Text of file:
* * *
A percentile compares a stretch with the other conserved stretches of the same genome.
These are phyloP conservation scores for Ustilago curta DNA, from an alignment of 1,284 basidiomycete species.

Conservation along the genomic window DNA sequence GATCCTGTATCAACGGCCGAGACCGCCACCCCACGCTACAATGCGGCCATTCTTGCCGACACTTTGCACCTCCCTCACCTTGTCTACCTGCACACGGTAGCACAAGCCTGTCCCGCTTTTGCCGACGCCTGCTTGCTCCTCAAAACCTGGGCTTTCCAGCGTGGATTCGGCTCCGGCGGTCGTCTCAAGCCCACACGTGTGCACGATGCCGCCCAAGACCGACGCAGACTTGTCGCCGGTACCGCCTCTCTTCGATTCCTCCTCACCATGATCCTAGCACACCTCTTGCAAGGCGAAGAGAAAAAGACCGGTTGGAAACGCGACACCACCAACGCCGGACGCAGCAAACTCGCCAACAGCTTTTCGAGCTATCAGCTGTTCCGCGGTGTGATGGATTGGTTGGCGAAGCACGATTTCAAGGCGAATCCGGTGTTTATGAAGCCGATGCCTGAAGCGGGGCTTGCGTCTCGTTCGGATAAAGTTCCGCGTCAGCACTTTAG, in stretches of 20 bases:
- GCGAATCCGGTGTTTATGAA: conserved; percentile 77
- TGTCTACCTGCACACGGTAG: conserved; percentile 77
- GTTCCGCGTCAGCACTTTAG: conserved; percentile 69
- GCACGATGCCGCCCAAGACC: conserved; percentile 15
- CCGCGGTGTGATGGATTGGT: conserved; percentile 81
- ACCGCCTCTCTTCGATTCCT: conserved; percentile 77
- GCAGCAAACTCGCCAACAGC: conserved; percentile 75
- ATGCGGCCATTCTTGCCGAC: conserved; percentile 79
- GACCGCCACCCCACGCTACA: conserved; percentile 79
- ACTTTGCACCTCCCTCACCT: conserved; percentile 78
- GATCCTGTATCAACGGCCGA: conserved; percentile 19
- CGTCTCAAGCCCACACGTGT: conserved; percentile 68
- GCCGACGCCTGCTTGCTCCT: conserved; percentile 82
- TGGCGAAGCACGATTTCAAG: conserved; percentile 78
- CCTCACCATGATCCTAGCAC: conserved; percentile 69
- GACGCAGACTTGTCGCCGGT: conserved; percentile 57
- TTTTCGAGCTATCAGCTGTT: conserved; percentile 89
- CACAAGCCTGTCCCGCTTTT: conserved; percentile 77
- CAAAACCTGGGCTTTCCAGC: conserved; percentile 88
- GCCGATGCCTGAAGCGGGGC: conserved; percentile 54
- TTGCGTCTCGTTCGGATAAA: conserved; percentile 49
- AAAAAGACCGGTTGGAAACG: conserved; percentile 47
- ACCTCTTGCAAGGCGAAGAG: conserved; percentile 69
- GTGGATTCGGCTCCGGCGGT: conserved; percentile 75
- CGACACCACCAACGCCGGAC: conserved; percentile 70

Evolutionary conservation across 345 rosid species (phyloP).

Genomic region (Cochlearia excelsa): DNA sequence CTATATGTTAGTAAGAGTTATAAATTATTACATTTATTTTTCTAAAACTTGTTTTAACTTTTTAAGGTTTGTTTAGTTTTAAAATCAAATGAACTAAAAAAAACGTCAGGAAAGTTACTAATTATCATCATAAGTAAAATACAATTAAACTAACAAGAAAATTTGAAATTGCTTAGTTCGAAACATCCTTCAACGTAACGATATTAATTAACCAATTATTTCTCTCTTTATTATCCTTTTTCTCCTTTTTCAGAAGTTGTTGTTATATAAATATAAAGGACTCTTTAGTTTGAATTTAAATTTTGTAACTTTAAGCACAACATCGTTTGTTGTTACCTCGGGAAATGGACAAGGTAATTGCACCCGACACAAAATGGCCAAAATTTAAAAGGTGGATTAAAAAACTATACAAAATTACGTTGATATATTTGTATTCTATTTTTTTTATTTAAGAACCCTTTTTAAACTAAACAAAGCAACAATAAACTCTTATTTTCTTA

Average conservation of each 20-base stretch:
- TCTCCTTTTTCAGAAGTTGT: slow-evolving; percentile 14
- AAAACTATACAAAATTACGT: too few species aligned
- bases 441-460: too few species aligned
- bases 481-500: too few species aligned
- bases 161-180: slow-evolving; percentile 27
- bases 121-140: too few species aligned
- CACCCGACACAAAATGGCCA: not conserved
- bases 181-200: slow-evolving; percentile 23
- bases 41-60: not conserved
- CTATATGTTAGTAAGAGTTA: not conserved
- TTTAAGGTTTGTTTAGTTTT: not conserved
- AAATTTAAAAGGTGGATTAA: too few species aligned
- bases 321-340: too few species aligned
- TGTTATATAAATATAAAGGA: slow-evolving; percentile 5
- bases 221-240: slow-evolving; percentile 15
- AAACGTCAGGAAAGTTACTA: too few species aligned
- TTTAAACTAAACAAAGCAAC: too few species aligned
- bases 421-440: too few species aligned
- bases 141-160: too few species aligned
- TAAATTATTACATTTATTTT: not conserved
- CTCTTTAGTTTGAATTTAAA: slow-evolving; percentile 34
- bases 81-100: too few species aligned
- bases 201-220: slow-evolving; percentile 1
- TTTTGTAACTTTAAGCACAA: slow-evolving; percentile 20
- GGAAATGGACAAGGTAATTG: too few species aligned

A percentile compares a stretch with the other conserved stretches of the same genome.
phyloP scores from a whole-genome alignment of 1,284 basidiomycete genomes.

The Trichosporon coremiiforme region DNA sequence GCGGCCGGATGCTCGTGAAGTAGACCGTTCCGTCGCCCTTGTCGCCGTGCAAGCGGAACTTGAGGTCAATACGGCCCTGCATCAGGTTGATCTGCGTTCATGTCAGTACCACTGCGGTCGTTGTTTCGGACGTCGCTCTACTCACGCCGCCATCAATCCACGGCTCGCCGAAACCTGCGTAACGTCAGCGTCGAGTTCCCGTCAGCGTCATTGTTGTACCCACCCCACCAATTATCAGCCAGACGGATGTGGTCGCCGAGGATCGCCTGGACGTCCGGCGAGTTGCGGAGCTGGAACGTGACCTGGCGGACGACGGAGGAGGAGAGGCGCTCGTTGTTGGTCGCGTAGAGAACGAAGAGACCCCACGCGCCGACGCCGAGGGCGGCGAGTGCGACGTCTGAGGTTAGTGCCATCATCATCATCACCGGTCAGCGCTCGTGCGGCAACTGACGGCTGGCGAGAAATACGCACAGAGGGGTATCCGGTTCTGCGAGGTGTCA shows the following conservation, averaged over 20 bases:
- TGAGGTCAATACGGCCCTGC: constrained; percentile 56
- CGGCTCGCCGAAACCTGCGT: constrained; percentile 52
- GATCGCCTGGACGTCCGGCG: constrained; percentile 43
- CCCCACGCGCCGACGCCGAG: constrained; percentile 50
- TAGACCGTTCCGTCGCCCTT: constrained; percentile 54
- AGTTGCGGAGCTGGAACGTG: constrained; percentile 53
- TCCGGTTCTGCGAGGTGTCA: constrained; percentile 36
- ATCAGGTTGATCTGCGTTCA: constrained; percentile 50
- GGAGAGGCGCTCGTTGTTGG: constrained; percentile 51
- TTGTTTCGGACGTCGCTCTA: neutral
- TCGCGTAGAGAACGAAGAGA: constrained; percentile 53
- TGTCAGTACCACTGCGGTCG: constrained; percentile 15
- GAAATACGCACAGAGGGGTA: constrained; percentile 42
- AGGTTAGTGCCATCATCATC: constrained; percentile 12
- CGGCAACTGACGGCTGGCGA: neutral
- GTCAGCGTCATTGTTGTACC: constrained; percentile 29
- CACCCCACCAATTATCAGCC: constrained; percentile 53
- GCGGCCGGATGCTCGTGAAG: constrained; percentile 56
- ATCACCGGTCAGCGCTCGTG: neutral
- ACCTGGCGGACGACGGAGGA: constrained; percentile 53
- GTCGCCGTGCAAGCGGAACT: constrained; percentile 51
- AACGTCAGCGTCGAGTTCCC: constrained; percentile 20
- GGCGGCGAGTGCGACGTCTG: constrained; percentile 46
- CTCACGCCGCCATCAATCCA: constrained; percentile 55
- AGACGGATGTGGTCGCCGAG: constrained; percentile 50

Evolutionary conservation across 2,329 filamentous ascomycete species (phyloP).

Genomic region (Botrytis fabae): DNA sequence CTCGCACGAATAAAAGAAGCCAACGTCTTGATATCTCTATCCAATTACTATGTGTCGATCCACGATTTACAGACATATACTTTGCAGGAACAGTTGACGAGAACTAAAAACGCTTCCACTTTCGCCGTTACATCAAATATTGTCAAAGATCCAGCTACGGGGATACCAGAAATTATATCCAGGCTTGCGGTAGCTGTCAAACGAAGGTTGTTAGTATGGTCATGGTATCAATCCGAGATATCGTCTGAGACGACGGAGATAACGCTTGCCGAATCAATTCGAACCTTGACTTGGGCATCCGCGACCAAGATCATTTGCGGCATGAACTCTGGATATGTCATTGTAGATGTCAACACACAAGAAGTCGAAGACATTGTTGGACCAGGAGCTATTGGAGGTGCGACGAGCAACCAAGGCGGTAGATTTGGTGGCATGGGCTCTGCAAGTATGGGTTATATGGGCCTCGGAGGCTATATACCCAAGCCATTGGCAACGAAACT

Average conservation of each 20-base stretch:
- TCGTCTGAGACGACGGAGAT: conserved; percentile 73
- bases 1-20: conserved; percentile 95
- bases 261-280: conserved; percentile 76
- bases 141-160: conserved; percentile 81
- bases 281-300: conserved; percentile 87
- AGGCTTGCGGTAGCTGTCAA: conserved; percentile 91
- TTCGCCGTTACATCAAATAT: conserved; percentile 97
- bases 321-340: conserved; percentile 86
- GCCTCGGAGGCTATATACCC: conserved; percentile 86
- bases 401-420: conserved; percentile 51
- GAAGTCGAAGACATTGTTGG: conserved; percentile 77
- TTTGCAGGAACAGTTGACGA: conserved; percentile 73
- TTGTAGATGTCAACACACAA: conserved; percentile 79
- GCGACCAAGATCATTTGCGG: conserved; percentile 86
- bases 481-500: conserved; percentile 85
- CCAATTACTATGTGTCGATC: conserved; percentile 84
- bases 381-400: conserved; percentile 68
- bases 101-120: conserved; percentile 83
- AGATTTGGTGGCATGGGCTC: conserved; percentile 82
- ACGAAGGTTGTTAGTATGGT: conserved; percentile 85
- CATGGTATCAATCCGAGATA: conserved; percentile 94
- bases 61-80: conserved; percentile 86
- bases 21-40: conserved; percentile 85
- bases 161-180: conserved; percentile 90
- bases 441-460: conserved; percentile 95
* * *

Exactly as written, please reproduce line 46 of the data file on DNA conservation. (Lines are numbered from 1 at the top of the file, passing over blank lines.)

- bases 221-240: slow-evolving; percentile 15